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The Labor Volatility Index (LVIX)

Oct. 21, 2014
Shaping labor strategy based on dynamic customer demand curves.

Volatility rarely impacted individuals in the past because volatility challenges were handled with high levels of inventory. This allowed employee schedules to remain relatively flat while inventory took the brunt of volatile demand swings.

However, in recent years employees have struggled to an increasing degree with their schedules, driven primarily by last minute changes and inventory levels so low, they no longer cushion the changes in demand. These changes could be a last minute request for overtime, a change in departments or a combination of these or other issues.

Regardless of the cause, employees have been adversely affected due to implementation of lean manufacturing practices without the implementation of complementary scheduling strategies to match the business needs.

The Rise of Labor Volatility

Volatility in the marketplace is not new, but has grown significantly as customer’s expectations have shifted toward the need for immediate gratification. Volatile labor demand, often driven by volatile product demand, is a relatively new concept and understanding it will allow an organization to drive down excess costs. The concept of employees working flexible schedules to meet the ever-changing needs of the customer has only become mainstream in the last few decades and is not well understood and often poorly implemented.

Understanding and properly managing volatile labor demand will allow a company to drive large costs out of the organization, while increasing overall employee satisfaction with both the job and the schedule.

—John Frehse and Robert Henley

A critical element to any improvement strategy is to shift the hourly employees to a flexible schedule that not only works for the business, but will also be attractive and sustainable over the long term for employees. Understanding and properly managing volatile labor demand will allow a company to drive large costs out of the organization, while increasing overall employee satisfaction with both the job and the schedule.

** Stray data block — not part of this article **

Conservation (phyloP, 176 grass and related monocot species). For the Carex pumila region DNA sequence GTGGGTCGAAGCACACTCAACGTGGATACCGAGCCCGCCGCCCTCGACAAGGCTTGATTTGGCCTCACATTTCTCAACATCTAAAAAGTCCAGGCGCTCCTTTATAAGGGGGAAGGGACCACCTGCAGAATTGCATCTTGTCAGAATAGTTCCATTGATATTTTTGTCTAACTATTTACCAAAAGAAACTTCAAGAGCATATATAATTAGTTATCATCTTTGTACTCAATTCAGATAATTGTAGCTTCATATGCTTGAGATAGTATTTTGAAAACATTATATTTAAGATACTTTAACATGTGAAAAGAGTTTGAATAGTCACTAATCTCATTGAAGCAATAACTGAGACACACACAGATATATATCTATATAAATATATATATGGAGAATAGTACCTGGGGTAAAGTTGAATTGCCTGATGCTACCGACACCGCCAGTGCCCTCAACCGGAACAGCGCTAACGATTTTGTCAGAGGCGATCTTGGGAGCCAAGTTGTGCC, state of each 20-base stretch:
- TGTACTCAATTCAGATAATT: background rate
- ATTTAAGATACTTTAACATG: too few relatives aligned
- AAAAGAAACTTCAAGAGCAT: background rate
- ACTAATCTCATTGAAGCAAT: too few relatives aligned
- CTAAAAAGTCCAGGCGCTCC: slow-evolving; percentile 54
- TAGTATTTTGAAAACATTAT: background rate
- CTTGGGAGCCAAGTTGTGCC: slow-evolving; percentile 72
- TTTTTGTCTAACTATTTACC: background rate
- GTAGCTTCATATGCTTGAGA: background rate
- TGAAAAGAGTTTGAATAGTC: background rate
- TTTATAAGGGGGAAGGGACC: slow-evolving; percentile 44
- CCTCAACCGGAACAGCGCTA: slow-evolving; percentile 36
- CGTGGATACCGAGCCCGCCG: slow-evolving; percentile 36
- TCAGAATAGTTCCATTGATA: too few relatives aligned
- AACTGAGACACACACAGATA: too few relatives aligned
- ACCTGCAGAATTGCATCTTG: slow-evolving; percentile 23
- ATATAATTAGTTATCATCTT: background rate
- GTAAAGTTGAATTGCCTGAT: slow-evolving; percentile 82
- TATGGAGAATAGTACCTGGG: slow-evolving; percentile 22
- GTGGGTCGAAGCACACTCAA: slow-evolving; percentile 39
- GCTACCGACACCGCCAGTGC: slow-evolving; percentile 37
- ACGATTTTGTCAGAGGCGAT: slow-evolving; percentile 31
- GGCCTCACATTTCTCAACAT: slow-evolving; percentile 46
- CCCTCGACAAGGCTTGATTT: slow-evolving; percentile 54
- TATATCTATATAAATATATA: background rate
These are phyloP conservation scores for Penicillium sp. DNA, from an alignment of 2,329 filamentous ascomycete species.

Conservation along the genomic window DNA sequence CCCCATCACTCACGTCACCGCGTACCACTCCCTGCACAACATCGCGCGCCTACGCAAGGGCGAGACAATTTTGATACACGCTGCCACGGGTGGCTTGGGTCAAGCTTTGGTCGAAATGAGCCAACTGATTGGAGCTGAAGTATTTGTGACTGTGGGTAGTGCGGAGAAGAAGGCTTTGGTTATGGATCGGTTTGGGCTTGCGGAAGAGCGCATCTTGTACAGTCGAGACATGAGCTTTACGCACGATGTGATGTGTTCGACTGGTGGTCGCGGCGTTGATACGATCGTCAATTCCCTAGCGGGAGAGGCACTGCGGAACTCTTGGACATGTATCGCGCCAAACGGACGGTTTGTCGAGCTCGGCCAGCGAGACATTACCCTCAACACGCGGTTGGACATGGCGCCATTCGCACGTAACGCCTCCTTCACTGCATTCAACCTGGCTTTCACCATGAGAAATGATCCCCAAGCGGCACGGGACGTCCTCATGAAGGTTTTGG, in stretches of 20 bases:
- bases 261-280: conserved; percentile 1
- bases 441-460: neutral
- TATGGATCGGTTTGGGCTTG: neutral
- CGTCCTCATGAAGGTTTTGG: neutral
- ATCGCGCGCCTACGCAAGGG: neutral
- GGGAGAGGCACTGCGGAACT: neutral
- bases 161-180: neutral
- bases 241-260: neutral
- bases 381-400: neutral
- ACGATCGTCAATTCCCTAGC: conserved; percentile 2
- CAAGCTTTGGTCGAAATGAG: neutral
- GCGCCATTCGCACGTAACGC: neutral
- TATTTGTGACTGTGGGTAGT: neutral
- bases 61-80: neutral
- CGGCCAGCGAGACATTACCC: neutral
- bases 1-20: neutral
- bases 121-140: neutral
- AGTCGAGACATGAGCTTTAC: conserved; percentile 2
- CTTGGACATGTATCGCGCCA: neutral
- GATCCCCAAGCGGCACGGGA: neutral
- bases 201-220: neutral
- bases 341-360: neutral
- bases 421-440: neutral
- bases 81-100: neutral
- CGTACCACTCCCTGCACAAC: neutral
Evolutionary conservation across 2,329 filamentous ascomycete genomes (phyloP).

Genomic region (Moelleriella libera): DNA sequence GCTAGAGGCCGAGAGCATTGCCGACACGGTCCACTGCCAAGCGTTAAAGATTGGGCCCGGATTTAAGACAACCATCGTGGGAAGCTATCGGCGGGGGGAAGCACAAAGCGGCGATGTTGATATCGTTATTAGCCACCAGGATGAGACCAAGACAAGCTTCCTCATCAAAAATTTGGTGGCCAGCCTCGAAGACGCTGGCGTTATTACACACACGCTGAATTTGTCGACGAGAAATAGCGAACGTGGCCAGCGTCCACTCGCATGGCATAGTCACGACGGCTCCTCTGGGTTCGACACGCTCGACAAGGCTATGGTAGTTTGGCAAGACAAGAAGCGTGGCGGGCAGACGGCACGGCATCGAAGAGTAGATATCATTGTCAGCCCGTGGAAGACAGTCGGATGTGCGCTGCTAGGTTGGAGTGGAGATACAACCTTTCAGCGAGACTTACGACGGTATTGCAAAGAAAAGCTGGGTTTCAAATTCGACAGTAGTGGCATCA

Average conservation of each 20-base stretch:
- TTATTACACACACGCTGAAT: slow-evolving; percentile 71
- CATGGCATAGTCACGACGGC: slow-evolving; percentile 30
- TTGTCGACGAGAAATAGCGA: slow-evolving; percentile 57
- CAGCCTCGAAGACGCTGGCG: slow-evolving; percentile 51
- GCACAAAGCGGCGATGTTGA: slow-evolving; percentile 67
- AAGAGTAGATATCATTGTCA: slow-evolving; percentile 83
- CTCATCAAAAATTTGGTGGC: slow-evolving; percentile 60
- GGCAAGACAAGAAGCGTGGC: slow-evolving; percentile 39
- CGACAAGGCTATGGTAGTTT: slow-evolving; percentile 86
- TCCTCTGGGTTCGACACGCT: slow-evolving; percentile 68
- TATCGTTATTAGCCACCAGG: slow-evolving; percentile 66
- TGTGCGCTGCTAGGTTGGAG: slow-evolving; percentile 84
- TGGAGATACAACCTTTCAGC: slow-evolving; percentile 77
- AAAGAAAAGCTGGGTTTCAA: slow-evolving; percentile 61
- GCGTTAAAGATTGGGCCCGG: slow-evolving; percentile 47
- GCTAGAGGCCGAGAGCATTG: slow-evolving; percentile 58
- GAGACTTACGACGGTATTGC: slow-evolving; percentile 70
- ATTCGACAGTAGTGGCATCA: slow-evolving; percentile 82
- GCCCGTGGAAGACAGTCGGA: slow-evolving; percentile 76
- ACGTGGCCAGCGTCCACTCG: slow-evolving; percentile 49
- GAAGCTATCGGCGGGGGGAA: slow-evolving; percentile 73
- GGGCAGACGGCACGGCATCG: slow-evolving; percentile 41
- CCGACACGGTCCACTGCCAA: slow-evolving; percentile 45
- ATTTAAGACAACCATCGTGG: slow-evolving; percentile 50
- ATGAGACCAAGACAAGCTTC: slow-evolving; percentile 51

All Other Options Have Been Exhausted

Traditionally, the first target for lean operational strategies is the high carrying cost of finished goods. The reduction of these finished goods and subsequent shift to “just in time” delivery has successfully driven down the costs associated with high inventory, without sacrificing customer lead times. However, the natural, yet unintended, consequence is an increase in labor costs due to rigid scheduling practices, premium time pay, efficiency loss and idle time. Companies lacked, and most still lack, the ability to transition their workforce to a flexible alternative shift schedule that does not follow the traditional 120-hour or 168-hour workweek.

In addition to lean inventory practices, historical cost pressures have already removed much of the waste from other areas of the business landscape. Few areas of improvement exist outside of labor strategies. They remain the last true bastion a company can restructure to increase production capacity, reduce cost and, over time, increase morale. While the long-term effects are positive, it must be noted that employee schedule changes are emotional and potentially disruptive. For this reason, they have often been ignored until management teams find themselves on a “burning platform” and with no other alternative. However, procrastination of the inevitable has a punitive effect on morale and can create an adversarial relationship between management and shift workers. For these reasons it is critical for a company to be proactive (rather than reactive) and quantify demand volatility to fully understand the cost implications of the current strategy while exploring new lower cost strategies.